Applying to grad school is an endurance event. My entire senior year was dedicated to preparation for portfolio and application materials such as resume, personal statement, and letters of recommendation. What I was lucky to have was a friend who applied the year before me and could answer all my many questions as well as friends that were also applying to the exact same schools. Having that camaraderie made what could have been a torturous experience a... learning experience, ha.
For all of those out there who aren't in a medical illustration undergrad program, and you're going through the application process alone, I hope this makes the process a little easier. For those in a medical illustration undergrad program, application is still confusing as heck, so this is for everyone.
The top two things that can get you into a program:
If your portfolio kicks ass, I am 99% any med. ill. graduate program will overlook almost all other weaknesses in an application. Spend the most time perfecting your portfolio, if you are running out of time, do not cut corners here. The tricky part is how do you know if your portfolio kicks ass? I have to say, I do not have a formula.
Here are a couple tips:
-Quality over quantity: I had a wide breadth of artwork, but I didn't have the "wow" piece I needed. I would work on making one piece so incredibly fantastic you want to cry than trying every technique possible. As long as none of the pieces you bring tank, the interviewers will remember the fantastic one and pretty much forget the rest.
-Know your portfolio: Many of the questions asked for my Georgia interview related specifically to my art: "what's your favorite, why? What shows your artistic style the best?" There were also easy questions such as "when did you make this" "what was your process." These things are easy to forget over time or you never really thought about them from the beginning. I suggest taking a quality photo of each piece you complete as you complete it and write down a few notes. Date made, dimensions of the piece, what class you made it in, what references you used, your process, etc. Also, make a few pieces outside of class. I'm not sure why, but during interviews I was always asked if I had made a piece in or out of class and "in class" was not as good as "outside of class."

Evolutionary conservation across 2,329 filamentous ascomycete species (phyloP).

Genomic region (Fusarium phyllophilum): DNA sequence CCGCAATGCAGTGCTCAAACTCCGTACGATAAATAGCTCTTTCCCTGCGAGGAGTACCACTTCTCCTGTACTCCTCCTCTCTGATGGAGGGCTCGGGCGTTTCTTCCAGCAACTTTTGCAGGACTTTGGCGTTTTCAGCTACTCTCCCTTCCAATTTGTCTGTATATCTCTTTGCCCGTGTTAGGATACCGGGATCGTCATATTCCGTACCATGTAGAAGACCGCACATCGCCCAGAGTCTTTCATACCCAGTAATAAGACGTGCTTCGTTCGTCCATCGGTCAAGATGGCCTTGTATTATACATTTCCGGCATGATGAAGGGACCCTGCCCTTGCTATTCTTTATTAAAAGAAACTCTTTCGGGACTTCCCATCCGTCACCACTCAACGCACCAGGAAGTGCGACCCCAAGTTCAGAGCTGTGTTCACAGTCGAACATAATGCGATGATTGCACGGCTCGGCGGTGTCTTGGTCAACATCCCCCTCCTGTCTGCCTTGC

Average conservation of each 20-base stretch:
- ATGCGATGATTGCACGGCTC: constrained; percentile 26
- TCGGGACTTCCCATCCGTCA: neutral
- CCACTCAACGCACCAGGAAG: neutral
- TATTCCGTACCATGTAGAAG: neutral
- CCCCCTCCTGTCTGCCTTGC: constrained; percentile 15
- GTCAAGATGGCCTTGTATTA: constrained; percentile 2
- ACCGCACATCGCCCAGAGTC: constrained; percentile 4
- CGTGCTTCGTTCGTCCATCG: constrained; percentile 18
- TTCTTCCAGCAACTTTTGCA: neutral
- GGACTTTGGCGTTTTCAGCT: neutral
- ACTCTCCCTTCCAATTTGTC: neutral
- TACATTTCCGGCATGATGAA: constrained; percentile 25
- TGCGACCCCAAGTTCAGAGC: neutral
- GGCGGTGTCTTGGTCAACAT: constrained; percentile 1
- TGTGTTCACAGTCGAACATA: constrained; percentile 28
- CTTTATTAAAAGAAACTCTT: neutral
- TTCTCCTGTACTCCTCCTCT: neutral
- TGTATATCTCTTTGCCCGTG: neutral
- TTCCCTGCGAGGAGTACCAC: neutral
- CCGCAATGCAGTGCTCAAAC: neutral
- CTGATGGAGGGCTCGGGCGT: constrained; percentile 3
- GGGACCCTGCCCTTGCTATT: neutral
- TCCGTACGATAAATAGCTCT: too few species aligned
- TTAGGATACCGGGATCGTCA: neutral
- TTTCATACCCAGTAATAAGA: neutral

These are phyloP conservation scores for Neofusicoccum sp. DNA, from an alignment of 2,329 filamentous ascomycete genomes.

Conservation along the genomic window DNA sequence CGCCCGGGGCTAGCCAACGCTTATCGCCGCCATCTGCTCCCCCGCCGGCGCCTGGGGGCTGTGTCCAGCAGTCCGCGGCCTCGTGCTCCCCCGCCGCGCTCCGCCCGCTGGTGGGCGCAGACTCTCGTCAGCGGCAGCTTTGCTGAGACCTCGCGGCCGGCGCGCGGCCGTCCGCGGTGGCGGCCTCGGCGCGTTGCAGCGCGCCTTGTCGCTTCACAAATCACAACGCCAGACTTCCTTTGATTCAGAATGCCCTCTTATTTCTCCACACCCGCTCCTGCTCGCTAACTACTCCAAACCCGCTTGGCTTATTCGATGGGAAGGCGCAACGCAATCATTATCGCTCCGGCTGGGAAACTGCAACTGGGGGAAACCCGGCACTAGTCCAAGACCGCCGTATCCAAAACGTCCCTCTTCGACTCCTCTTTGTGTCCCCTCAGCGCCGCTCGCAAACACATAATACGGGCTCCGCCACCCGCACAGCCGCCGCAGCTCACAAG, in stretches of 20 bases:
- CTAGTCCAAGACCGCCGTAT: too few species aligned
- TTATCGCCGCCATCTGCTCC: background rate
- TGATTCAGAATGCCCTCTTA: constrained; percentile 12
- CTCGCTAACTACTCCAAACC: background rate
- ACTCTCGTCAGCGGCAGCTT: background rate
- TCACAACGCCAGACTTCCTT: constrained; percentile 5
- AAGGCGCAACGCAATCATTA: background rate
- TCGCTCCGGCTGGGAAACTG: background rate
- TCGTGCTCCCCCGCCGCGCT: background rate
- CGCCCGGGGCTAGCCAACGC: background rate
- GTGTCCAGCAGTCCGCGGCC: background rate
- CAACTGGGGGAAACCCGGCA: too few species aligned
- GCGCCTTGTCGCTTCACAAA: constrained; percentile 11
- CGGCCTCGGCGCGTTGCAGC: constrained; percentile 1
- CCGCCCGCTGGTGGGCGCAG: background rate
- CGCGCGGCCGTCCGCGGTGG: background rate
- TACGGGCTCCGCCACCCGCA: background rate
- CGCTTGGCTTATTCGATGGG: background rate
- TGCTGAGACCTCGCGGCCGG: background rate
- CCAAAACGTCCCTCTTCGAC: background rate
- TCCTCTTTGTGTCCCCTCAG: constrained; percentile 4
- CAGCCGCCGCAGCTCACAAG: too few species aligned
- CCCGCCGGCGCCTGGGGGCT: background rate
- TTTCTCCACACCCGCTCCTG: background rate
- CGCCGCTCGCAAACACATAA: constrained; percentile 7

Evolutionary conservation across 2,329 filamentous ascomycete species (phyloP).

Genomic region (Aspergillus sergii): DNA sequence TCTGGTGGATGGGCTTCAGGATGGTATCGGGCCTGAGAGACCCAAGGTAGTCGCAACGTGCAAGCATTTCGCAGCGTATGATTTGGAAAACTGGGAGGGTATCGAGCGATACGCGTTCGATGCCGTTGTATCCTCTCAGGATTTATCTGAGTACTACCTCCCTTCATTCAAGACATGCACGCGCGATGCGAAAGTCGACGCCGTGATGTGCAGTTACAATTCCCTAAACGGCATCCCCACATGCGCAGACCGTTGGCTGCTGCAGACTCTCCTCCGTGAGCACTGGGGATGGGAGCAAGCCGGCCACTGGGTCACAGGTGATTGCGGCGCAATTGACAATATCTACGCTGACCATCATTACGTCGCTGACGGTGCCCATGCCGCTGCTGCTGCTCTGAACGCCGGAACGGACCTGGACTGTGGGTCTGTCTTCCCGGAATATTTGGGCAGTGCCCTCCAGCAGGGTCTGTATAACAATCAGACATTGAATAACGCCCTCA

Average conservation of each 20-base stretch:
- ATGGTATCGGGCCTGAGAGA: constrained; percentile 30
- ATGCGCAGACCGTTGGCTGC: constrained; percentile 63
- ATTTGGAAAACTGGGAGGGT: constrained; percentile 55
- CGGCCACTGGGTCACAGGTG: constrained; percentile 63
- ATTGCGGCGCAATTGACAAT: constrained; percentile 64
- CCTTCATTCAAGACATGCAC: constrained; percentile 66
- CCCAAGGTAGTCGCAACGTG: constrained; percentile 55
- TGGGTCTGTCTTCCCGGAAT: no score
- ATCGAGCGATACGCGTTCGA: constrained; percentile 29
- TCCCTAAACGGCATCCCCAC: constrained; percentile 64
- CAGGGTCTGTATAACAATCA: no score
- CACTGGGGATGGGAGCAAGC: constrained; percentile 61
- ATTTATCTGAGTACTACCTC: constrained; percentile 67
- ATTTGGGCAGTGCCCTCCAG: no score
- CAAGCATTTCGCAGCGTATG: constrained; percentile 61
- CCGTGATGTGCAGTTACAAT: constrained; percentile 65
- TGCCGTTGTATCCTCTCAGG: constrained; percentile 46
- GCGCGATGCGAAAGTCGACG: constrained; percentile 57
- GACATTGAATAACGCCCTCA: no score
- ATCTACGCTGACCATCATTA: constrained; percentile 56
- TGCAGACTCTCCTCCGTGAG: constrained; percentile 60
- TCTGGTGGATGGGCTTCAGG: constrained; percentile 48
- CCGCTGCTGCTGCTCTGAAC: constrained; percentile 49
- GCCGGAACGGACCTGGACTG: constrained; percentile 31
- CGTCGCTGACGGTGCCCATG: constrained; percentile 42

2) Contact the program before application
If the heads of the program already know a little bit about you, it takes a lot of pressure off your interview being both your first and last impression. I'd send a quick email asking a pertinent question about the program as well as if they would mind critiquing one of your pieces. I know for sure that Hopkins people are very willing to help go through your portfolio and critique it ahead of time. I can't guarantee that but that's what they told me. I think just getting an email out to ask a question gets your name out there. Every little bit of advantage helps.
So there are a lot of other steps to the process of application, but I wanted to get a few tips out there. Be proactive and stay on top of the application schedule, you are bound for success if you do those things. Make sure to check if the programs websites are accurate, I know some are out of date. That's a good time to email the program with a question. And feel free to comment/email me a question. I know I barely scratched the surface of the process. Good luck!